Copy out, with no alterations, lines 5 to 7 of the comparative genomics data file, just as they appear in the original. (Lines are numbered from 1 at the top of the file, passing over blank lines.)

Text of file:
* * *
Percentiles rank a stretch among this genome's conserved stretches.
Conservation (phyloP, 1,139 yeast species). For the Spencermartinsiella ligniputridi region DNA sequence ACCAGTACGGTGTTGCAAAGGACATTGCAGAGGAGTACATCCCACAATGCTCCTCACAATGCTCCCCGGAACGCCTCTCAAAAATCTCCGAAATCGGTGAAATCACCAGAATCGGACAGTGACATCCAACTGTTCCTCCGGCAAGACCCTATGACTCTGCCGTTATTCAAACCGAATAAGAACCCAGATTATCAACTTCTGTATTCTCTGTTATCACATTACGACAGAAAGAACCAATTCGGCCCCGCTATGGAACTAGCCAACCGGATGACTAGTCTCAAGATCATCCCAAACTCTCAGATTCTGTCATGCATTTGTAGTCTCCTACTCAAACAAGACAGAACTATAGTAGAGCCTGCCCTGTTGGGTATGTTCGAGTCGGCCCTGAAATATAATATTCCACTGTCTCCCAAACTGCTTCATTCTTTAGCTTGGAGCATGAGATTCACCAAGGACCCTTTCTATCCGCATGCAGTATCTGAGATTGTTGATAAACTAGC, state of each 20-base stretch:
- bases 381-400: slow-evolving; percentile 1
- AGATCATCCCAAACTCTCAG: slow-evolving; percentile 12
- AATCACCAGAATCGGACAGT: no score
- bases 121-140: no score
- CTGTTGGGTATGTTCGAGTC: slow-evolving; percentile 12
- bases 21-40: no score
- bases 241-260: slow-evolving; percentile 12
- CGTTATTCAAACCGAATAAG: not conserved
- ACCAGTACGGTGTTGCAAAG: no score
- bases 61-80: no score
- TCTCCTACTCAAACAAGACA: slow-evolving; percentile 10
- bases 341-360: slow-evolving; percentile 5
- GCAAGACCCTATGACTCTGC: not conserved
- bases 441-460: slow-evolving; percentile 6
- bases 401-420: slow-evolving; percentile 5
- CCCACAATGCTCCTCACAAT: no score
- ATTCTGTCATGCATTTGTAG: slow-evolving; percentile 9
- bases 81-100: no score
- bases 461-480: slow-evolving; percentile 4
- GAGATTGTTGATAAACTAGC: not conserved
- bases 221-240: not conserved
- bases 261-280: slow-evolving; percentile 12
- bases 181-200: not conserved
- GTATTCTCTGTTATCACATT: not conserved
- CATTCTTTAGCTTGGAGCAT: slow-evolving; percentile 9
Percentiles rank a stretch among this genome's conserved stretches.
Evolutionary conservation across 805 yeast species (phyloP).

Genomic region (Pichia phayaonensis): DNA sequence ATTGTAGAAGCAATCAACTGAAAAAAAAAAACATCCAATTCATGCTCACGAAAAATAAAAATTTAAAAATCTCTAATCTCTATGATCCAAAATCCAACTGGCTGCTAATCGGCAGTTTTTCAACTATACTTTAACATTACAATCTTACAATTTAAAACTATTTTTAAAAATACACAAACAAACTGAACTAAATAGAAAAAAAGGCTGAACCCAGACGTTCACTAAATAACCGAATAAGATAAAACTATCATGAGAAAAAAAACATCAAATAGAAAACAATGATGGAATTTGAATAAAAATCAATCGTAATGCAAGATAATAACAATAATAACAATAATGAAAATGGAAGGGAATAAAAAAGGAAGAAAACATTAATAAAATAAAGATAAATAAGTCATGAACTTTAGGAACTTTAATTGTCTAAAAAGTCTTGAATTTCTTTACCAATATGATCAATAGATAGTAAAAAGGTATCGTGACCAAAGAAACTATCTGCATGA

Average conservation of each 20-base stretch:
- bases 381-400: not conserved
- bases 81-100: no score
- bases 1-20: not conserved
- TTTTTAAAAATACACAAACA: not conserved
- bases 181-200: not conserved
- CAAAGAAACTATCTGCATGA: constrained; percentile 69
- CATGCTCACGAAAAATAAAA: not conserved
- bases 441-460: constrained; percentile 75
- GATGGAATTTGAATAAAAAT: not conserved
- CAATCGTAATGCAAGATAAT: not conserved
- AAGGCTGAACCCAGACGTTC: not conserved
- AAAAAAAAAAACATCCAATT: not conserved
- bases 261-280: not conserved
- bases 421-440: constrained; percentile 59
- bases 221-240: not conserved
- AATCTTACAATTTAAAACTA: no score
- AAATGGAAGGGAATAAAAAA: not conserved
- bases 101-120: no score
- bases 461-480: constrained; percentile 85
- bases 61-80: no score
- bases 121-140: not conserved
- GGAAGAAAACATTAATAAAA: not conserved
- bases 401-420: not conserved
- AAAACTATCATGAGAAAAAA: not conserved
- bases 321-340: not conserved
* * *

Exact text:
- AATCACCAGAATCGGACAGT: no score
- bases 121-140: no score
- CTGTTGGGTATGTTCGAGTC: slow-evolving; percentile 12